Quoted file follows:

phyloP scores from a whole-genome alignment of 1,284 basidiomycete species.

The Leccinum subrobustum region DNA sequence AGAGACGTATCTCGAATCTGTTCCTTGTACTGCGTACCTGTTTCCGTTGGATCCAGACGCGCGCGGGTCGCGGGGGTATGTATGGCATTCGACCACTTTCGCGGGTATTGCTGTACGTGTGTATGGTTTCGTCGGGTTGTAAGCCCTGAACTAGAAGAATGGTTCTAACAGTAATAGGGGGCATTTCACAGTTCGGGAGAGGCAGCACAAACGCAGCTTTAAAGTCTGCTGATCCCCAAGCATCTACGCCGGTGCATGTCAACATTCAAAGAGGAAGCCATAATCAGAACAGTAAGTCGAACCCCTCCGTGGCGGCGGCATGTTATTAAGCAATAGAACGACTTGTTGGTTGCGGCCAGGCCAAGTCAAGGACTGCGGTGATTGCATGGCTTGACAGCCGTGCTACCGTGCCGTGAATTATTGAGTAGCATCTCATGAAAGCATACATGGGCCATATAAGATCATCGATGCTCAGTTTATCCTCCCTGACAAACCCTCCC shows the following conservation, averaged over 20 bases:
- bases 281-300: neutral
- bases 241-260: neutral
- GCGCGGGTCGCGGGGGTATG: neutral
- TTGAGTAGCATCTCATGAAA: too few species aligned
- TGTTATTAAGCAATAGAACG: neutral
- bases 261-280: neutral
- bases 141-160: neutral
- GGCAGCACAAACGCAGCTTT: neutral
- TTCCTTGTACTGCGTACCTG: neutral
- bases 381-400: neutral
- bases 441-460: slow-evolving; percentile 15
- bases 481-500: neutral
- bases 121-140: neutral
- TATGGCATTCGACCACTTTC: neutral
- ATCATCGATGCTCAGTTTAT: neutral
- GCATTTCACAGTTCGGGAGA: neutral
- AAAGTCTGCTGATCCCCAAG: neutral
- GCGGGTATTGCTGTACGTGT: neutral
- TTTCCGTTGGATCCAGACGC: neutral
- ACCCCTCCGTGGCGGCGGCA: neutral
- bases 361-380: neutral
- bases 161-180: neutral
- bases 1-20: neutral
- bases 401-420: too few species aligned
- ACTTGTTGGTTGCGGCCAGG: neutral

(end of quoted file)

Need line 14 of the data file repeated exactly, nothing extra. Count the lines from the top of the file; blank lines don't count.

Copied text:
- bases 481-500: neutral